She found thatthe light organs can sense the presence of just five V.fischeri cells among millions of other bacteria. These microbes touch just two or three of the squid’s own cells at most, but that’s enough to change the activity of 84 genes across the whole light organ.
see linked article for info.
 

DWhatley

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Glowing squid use bacterial flashlights that double as an extra pair of “eyes” Another Ed Yong summary on the bobtail squid's relationship with its Vibro fischeri bacteria.
Deyan Tong from the University of Wisconsin has discovered that the organs generate nervous signals when they sense light and they’re loaded with proteins responsible for detecting it. The light organs are effectively an extra set of primitive eyes, each equipped with its own “iris” and “lens”. The squid comes equipped with a pair of living, ‘seeing’ flashlights.
 

DWhatley

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Eye-specification genes in the bacterial light organ of the bobtail squid Euprymna scolopes, and their expression in response to symbiont cues[/h] Suzanne M. Peyer, M. Sabrina Pankey, Todd H. Oakley, Margaret J. McFall-Nga

Abstract
The squid Euprymna scolopes has evolved independent sets of tissues capable of light detection, including a complex eye and a photophore or ‘light organ’, which houses the luminous bacterial symbiont Vibrio fischeri. As the eye and light organ originate from different embryonic tissues, we examined whether the eye-specification genes, pax6, eya, six, and dac, are shared by these two organs, and if so, whether they are regulated in the light organ by symbiosis. We obtained sequences of the four genes with PCR, confirmed orthology with phylogenetic analysis, and determined that each was expressed in the eye and light organ. With in situ hybridization (ISH), we localized the gene transcripts in developing embryos, comparing the patterns of expression in the two organs. The four transcripts localized to similar tissues, including those associated with the visual system ∼1/4 into embryogenesis (Naef stage 18) and the light organ ∼3/4 into embryogenesis (Naef stage 26). We used ISH and quantitative real-time PCR to examine transcript expression and differential regulation in postembryonic light organs in response to the following colonization conditions: wild-type, luminescent V. fischeri; a mutant strain defective in light production; and as a control, no symbiont. In ISH experiments light organs showed down regulation of the pax6, eya, and six transcripts in response to wild-type V. fischeri. Mutant strains also induced down regulation of the pax6 and eya transcripts, but not of the six transcript. Thus, luminescence was required for down regulation of the six transcript. We discuss these results in the context of symbiont-induced light-organ development. Our study indicates that the eye-specification genes are expressed in light-interacting tissues independent of their embryonic origin and are capable of responding to bacterial cues. These results offer evidence for evolutionary tinkering or the recruitment of eye development genes for use in a light-sensing photophore.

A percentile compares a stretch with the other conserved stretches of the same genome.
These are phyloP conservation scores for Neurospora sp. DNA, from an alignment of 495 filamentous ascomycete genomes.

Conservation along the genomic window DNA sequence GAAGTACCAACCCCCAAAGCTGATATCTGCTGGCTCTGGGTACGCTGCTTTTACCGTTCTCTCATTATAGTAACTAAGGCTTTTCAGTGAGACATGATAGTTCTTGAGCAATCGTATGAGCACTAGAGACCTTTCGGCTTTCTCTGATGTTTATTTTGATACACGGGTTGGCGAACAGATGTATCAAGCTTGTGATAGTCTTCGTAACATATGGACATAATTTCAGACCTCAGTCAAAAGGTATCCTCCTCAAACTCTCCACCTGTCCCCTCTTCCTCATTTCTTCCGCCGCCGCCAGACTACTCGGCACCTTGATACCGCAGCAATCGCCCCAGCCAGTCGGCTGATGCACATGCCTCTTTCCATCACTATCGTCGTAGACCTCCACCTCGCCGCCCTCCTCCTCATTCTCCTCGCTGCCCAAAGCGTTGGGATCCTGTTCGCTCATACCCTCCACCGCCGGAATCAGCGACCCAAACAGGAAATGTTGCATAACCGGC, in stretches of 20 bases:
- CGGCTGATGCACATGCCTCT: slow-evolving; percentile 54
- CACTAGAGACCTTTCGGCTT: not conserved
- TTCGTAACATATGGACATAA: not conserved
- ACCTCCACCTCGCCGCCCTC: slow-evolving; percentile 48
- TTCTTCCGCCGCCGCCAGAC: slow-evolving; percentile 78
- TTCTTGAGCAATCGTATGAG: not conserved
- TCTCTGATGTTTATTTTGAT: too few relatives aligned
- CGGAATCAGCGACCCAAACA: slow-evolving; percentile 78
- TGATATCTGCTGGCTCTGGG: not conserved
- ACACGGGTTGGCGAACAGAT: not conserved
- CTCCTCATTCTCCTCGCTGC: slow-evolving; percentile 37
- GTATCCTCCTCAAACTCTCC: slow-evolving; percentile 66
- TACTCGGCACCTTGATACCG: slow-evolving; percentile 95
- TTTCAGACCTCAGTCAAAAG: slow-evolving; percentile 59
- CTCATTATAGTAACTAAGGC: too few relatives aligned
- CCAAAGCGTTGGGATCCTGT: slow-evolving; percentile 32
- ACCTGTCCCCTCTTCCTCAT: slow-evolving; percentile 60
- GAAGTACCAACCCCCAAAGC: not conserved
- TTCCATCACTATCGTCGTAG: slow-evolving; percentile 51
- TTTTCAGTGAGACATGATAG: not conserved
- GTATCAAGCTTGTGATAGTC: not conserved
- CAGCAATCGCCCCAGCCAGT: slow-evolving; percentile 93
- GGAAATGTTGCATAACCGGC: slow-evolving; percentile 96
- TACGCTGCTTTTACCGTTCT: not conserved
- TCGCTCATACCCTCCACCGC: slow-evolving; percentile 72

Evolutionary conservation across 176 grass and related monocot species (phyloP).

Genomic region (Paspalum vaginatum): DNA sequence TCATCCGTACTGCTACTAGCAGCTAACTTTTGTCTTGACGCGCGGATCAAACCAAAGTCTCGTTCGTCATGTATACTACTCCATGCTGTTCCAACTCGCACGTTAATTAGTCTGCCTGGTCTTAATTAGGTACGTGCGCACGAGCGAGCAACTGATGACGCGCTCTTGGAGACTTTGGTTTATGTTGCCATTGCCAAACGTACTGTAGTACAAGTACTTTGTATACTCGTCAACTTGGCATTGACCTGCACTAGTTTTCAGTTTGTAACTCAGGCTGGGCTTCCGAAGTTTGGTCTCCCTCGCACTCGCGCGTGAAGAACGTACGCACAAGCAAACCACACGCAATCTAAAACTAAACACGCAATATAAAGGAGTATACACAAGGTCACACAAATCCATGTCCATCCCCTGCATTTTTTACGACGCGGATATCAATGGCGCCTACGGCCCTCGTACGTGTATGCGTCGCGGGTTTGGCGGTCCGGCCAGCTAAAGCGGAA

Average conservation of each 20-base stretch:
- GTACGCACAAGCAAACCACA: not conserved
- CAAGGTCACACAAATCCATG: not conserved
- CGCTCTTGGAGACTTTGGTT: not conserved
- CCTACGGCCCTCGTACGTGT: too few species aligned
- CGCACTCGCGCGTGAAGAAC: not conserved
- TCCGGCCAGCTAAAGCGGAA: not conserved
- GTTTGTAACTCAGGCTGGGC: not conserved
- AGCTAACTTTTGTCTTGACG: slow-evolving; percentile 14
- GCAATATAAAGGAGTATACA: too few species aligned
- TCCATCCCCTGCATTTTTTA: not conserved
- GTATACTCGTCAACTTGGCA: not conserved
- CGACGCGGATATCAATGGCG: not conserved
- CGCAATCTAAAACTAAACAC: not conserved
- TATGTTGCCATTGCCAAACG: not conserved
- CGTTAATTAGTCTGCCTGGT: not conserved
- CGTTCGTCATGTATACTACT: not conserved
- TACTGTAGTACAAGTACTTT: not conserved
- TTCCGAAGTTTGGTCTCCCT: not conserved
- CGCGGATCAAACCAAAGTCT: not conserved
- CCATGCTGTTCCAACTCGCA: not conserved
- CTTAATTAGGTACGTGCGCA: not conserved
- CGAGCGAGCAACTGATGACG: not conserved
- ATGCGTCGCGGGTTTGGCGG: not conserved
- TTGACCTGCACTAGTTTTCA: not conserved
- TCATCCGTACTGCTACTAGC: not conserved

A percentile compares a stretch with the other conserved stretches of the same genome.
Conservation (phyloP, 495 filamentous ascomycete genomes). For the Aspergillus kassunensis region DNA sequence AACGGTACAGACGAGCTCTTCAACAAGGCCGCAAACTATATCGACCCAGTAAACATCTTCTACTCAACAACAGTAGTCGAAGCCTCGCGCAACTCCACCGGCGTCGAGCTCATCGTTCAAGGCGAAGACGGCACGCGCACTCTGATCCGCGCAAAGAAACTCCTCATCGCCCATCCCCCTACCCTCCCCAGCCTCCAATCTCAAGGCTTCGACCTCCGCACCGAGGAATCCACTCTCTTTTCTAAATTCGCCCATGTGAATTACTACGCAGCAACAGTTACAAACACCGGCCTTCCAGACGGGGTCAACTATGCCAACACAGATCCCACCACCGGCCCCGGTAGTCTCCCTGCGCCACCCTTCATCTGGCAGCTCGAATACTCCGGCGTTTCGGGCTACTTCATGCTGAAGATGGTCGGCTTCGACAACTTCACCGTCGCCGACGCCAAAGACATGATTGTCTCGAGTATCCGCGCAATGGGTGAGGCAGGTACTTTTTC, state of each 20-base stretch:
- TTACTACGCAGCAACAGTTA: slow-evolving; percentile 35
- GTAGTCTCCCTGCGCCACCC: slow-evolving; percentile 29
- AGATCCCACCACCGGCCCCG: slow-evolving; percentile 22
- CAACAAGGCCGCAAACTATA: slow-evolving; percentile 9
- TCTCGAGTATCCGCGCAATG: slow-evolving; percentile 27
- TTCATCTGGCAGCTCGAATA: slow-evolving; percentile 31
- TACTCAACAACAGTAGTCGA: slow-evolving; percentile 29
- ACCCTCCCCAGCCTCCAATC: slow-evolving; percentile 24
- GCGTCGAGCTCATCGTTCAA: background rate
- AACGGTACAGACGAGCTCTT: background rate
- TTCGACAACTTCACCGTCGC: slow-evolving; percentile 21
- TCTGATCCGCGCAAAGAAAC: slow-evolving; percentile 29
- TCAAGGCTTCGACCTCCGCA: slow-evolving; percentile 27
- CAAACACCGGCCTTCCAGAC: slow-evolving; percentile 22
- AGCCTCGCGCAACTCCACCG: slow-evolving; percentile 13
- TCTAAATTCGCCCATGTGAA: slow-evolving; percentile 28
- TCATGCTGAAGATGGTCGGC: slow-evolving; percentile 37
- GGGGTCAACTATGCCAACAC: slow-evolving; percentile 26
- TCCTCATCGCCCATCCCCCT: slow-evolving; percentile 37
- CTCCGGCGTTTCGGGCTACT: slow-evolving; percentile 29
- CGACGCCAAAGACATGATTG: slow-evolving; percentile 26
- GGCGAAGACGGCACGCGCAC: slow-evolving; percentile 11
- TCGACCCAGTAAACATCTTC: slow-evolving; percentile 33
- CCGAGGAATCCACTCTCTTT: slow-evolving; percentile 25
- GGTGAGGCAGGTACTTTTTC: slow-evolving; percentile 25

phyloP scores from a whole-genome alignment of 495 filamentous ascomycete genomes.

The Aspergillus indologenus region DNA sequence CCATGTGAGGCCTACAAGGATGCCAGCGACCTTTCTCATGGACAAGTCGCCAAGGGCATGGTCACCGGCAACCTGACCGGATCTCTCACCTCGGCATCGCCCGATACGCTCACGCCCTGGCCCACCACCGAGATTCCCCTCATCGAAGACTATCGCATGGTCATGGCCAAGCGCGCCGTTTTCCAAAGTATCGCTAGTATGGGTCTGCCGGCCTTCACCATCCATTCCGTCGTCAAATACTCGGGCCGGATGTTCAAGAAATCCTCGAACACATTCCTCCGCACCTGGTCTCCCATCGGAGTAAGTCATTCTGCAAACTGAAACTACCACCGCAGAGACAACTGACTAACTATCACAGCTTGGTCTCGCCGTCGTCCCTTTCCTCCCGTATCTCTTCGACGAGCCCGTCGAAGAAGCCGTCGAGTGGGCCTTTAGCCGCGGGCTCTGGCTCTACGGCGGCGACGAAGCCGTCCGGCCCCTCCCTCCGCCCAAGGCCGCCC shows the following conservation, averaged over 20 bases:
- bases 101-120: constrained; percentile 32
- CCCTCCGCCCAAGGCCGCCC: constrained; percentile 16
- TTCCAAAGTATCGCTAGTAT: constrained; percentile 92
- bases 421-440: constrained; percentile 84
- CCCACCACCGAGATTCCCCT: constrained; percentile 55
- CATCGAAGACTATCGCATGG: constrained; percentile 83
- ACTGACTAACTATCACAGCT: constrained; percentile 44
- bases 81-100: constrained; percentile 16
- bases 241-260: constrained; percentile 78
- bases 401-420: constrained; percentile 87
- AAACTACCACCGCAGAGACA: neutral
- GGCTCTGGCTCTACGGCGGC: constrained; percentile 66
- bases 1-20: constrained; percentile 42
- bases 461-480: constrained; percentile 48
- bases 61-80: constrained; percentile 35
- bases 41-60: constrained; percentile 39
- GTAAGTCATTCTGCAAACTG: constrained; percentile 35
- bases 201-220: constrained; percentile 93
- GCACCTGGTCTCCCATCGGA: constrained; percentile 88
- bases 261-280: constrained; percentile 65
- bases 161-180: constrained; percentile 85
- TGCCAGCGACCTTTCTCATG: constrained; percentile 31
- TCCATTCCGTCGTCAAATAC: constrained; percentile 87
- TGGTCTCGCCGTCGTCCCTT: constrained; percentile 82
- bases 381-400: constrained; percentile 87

DWhatley

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Euprymna Behavior papers (via @Taollan)
Notes on the Behavior of Euprymna Scolopes M. Moynihan 1982 (pdf)

Escape responses of Euprymna scolopes Berry, 1911 (Cephalopoda: Sepiolidae) Roland C. Anderson, Jennifer A. Mather 1996 Research Notes (pdf)

Mating behaviour and general spawning patterns of the southern dumpling squid Euprymna tasmanica (Sepiolidae): a laboratory study Zoe E. Squires, Mark D. Norman, Devi Stuart-Fox 2012 (Subscription:Journal of Molluscan Studies)
Abstract
We provide the first detailed description of mating behaviour and multiple mating in the southern dumpling squid, Euprymna tasmanica (Pfeffer, 1884) in the laboratory, as well as details on their general spawning patterns. We found that male E. tasmanica increase the number of ‘pumps’ (mantle contractions) when mating with females that had recently mated, showing that males are able to determine the recent mating history of females. We also found that at the conclusion of mating, the male's hectocotylus was enlarged. To our knowledge, neither had previously been described in sepiolid squid. Euprymna tasmanica females lay multiple clutches over a large proportion of their lifespan, from 1 to 121 d. There was a considerable variation in the number of eggs produced per female in captivity, ranging from 6 to 646 eggs, and in the number of eggs per clutch, from 6 to 163 eggs. Egg number per clutch declined significantly over the spawning period. Larger females produced larger hatchlings, and egg mass and hatchling mass were significantly correlated. At higher ambient water temperatures the rate at which females produced clutches increased and the size of the eggs laid decreased.